About

After the Battle of Le Cateau (26 August 1914), the town remained in German hands until the middle of October 1918. The original cemetery was made by the 50th (Northumbrian) Division after the fighting of 17 October; the name of Highland Cemetery is suggestive at once of the comparatively high ground on which it stands and of the 32 graves of the 13th (Scottish Horse) Battalion, Black Watch, found here. The cemetery was greatly enlarged after the Armistice when graves of October and November 1918 were brought in from isolated positions on all sides of Le Cateau. Highland Cemetery now contains 624 First World War burials. The cemetery was designed by Charles Holden.

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1 Rutlander remembered here
HILL
Harry
From Tinwell
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3 images This cemetery is just outside Le Cateau, and has several hundred men buried there, and readily accessible by wheelchair. The grave of Mr Hill is close to the top left of the cemetery, when facing the great cross.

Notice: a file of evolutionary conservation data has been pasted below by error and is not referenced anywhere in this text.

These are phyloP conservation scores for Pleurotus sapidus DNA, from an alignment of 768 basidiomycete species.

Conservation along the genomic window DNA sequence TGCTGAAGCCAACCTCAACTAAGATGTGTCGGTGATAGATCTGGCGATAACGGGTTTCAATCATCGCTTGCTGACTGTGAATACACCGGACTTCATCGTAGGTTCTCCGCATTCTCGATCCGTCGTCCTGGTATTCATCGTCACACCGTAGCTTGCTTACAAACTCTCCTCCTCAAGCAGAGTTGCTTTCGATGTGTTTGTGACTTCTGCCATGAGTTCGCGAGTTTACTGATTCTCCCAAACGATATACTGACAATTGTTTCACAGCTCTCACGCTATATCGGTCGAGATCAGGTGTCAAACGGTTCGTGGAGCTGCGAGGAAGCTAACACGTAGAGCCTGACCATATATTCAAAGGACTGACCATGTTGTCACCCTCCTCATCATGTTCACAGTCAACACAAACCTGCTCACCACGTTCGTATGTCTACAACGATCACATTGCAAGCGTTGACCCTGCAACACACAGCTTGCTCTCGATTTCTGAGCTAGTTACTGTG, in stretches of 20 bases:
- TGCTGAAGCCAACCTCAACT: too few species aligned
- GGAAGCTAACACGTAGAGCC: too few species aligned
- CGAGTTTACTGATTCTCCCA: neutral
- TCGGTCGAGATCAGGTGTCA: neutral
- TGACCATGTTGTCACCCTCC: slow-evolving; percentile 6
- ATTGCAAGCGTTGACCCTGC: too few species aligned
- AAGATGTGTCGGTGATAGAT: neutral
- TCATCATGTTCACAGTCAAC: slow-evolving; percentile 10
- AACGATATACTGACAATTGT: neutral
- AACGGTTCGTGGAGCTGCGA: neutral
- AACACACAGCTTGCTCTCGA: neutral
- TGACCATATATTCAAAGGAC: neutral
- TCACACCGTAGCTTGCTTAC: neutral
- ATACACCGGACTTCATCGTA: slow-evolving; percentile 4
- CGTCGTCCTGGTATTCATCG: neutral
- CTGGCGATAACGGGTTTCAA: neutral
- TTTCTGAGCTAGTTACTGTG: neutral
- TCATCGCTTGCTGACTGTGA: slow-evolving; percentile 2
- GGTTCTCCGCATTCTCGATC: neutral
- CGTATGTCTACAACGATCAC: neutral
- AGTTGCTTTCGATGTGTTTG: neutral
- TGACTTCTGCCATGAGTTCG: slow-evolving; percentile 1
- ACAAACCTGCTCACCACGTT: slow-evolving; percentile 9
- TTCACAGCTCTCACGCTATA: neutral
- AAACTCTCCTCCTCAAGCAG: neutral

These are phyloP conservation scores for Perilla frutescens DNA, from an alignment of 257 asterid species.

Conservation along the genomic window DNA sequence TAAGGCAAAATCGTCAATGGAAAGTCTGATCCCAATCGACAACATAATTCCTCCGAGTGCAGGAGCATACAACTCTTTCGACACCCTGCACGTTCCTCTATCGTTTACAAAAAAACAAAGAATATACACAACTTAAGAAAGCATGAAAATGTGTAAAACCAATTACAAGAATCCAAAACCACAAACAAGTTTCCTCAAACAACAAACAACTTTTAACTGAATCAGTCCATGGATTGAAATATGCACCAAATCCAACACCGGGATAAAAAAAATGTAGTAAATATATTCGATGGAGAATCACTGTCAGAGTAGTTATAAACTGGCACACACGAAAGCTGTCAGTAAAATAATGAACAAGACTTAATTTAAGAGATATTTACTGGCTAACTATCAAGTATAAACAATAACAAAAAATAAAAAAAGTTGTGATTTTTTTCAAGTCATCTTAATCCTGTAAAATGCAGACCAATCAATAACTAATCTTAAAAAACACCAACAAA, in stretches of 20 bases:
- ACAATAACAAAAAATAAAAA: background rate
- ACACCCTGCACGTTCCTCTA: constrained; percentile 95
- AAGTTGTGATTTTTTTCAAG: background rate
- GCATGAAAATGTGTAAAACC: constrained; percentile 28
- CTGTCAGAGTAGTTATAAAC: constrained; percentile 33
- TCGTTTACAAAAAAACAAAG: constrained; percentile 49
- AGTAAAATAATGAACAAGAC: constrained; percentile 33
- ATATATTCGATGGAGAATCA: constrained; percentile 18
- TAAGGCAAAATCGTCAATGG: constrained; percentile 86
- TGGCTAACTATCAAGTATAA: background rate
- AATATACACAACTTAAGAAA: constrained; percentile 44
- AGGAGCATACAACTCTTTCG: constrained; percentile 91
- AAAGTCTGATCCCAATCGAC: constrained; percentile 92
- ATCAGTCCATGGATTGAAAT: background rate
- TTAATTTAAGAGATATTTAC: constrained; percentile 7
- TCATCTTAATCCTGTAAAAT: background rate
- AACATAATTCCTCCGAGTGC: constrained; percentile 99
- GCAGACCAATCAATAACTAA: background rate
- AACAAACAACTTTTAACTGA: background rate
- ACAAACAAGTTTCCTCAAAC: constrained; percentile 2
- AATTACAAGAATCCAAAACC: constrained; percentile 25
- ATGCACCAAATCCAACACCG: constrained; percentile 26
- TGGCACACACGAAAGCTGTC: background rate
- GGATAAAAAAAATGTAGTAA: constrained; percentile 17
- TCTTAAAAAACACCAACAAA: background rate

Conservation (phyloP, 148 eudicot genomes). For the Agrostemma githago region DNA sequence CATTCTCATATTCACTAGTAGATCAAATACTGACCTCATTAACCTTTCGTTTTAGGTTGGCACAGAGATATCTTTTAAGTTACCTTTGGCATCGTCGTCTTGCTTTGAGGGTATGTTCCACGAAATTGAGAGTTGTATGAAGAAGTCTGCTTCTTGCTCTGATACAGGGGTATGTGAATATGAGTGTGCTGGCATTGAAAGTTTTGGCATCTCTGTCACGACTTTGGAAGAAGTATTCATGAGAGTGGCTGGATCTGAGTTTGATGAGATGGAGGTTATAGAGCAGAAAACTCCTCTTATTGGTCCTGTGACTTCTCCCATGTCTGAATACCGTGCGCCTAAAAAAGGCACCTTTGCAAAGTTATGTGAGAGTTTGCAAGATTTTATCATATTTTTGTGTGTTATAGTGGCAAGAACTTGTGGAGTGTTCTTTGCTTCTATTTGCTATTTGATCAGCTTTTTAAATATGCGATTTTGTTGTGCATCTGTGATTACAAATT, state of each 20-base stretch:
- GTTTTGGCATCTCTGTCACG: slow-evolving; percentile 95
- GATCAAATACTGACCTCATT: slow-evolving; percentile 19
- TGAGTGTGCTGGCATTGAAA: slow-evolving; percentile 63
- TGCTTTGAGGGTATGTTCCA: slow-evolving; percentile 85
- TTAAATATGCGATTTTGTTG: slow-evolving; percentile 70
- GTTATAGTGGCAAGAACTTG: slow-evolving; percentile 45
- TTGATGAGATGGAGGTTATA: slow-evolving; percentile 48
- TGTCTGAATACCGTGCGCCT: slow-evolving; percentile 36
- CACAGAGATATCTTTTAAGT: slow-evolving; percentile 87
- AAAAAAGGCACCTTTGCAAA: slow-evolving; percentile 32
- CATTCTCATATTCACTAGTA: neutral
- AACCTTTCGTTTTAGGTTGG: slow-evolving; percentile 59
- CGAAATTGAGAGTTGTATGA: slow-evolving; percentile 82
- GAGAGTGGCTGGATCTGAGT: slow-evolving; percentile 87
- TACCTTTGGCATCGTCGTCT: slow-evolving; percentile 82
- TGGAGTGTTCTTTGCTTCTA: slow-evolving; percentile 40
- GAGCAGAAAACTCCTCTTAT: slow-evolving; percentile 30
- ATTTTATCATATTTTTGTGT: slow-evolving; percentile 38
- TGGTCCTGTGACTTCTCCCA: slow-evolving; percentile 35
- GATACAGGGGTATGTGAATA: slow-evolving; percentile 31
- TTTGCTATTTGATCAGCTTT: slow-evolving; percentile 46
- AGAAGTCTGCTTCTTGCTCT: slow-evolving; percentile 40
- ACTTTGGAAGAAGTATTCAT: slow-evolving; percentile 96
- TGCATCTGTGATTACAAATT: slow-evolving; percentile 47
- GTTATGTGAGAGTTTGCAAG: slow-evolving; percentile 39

By John Stokes on Wednesday 12th November '14 at 12:41pm
A Rutlander, living in Belgium
 

Rutland and The Battle of the Somme

More than 90 Rutland soldiers died in the Battle of the Somme which lasted from 1 July 1916 until the middle of November. Today they lie in cemeteries across the old battlefield in northern France or are remembered among the 72,000 names on the Thiepval Memorial to the Missing of the Somme. By using our interactive map, you can find out what happened to them.
Remembering John Breakspear of Langham in Rutland who died 100 years ago today of injuries sustained in #WW1 A careā€¦ https://t.co/t52U98HC5h 6:03 PM May 13th

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